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Pharmacokinetics and Pharmacogenomics of Once-Daily Raltegravir and Atazanavir in Healthy Volunteers
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Antimicrob. Agents Chemother. 2010,


Atazanavir inhibits UDP-glucuronyl-transferase-1A1 (UGT1A1), which metabolizes raltegravir, but the magnitude of steady-state inhibition and role of the UGT1A1 genotype are unknown. Sufficient inhibition could lead to reduced-dose and -cost raltegravir regimens. Nineteen healthy volunteers, age 24 to 51 years, took raltegravir 400 mg twice daily (arm A) and 400 mg plus atazanavir 400 mg once daily (arm B), separated by ≥3 days, in a crossover design. After 1 week on each regimen, raltegravir and raltegravir-glucuronide plasma and urine concentrations were measured by liquid chromatography-tandem mass spectrometry in multiple samples obtained over 12 h (arm A) or 24 h (arm B) and analyzed by noncompartmental methods. UGT1A1 promoter variants were detected with a commercially available kit and published primers. The primary outcome was the ratio of plasma raltegravir Ctau, or concentration at the end of the dosing interval, for arm B (24 h) versus arm A (12 h). The arm B-to-arm A geometric mean ratios (95% confidence interval, P value) for plasma raltegravir Ctau, area under the concentration-time curve from 0 to 12 h (AUC0-12), and raltegravir-glucuronide/raltegravir AUC0-12 were 0.38 (0.22 to 0.65, 0.001), 1.32 (0.62 to 2.81, 0.45), and 0.47 (0.38 to 0.59, <0.001), respectively. Nine volunteers were heterozygous and one was homozygous for a UGT1A1 reduction-of-function allele, but these were not associated with metabolite formation. Although atazanavir significantly reduced the formation of the glucuronide metabolite, its steady-state boosting of plasma raltegravir did not render the Ctau with a once-daily raltegravir dose of 400 mg similar to the Ctau with the standard twice-daily dose. UGT1A1 promoter variants did not significantly influence this interaction.

In 2007, 4 million HIV-infected patients were taking antiretroviral medications in countries with low to middle income levels, according to the World Health Organization (WHO) (24). According to the 2009 update (23) of the WHO treatment guidelines (22), recommended first-line therapies should include two nucleoside reverse transcriptase inhibitors (NRTI) and either efavirenz or nevirapine. However, efavirenz is classified by the United States Food and Drug Administration (FDA) as a "D" drug during pregnancy, due to teratogenic potential demonstrated in monkeys and in retrospective human data, which means it is not recommended for women of child-bearing age who cannot practice reliable contraception. Nevirapine has a "black box" warning advising of increased risk of severe or fatal hepatotoxicity if used in women with CD4+ cell counts of >250 cells/ml. Therefore, there is room for additional first line and even salvage agents that are potentially affordable, safe, well-tolerated, and independent of current, widely used first- or second-line therapies. Raltegravir could be one of these new drugs, but its high cost, which is prohibitive for most of the world's HIV-infected patients (16), warrants investigation into strategies, such as boosting, to reduce the dose.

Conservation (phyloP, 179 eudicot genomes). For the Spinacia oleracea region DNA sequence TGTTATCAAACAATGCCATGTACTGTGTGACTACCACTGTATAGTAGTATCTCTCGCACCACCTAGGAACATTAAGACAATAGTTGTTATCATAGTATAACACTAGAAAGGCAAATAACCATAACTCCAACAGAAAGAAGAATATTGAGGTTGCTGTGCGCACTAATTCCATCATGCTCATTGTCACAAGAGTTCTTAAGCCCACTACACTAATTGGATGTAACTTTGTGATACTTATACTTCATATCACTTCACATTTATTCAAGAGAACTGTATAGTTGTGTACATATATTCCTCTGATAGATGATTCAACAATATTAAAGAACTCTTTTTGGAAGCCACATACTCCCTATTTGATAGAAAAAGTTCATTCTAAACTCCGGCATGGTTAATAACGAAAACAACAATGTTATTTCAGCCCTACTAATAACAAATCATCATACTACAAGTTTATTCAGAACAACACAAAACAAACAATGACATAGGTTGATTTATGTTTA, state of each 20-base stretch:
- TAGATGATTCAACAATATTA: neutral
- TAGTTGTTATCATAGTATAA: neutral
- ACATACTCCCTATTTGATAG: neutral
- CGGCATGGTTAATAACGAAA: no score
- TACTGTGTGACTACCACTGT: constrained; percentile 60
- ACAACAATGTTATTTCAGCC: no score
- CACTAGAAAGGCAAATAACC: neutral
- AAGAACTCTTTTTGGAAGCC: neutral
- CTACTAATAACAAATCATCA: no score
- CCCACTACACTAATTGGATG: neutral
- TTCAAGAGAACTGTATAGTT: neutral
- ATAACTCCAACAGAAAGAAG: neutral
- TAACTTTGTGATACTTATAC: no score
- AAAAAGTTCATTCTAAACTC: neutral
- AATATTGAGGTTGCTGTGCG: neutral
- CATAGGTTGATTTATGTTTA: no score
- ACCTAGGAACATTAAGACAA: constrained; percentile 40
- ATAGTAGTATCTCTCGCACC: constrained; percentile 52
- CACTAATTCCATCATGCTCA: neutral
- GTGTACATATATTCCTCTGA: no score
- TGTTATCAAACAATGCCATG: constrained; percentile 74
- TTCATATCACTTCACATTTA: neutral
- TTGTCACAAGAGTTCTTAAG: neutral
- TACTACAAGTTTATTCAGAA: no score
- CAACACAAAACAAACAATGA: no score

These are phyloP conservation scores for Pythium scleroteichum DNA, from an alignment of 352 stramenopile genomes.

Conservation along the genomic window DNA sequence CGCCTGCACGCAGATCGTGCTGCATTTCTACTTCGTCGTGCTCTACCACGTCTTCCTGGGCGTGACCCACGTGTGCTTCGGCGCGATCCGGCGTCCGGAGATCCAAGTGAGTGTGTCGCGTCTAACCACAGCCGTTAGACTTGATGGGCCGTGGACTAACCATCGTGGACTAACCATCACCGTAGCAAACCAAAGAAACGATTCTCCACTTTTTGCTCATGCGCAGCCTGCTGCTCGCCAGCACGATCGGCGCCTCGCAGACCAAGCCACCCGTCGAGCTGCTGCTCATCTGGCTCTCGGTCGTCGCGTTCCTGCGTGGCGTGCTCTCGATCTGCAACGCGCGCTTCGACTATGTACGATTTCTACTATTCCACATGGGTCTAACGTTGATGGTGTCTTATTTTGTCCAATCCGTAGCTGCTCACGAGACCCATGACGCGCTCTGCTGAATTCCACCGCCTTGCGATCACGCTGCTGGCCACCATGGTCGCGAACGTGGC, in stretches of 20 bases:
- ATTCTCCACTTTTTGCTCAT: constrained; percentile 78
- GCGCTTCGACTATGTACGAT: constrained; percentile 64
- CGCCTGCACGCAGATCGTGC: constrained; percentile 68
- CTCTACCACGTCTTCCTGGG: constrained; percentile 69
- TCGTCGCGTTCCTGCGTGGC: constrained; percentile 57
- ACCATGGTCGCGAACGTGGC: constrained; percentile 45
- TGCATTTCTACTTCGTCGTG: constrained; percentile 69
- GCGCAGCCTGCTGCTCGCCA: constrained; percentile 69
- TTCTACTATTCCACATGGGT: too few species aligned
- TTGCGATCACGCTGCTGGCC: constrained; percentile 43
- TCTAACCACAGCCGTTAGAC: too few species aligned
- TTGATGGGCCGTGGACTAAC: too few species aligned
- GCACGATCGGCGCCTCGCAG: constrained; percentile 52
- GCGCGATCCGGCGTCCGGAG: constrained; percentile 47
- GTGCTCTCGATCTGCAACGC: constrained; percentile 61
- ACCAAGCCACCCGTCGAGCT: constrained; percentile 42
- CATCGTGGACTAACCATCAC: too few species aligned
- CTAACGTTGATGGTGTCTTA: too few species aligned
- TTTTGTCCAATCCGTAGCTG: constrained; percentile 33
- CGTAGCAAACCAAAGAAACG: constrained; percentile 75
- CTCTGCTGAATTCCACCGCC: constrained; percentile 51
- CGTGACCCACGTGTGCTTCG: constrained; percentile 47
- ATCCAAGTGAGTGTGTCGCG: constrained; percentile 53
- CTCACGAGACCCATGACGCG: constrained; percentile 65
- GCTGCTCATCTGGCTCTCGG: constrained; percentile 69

Raltegravir was approved by the FDA in October 2007. It is the first-in-class and, currently, sole FDA-approved inhibitor of viral integrase, an HIV-1-specific enzyme that is required for viral replication (9). Inhibition of integrase prevents the insertion of linear HIV-1 DNA into the host cell genome, a critical step in the life cycle of the virus. Raltegravir is primarily metabolized by UDP-glucuronosyl transferase 1A1 (UGT1A1) and not by the P450 cytochromes.

Atazanavir-mediated inhibition of UGT1A1, which also conjugates bilirubin, results in mild hyperbilirubinemia in most patients treated with atazanavir. When given as a single dose in addition to a steady-state regimen of atazanavir 400 mg daily in healthy volunteers, the maximum concentration (Cmax), 12-h postdose concentration (C12), and area under the time-concentration curve (AUC) of raltegravir were 53%, 95%, and 72% higher, respectively, than when raltegravir was given alone (11). With ritonavir-boosted atazanavir, these metrics were 10 to 20% lower, which is not surprising given the ability of ritonavir to induce drug-metabolizing enzymes, including glucuronyl transferase, in addition to its inhibitory effect on cytochrome P450 2D6 (CYP2D6), CYP3A4, or P-glycoprotein (6).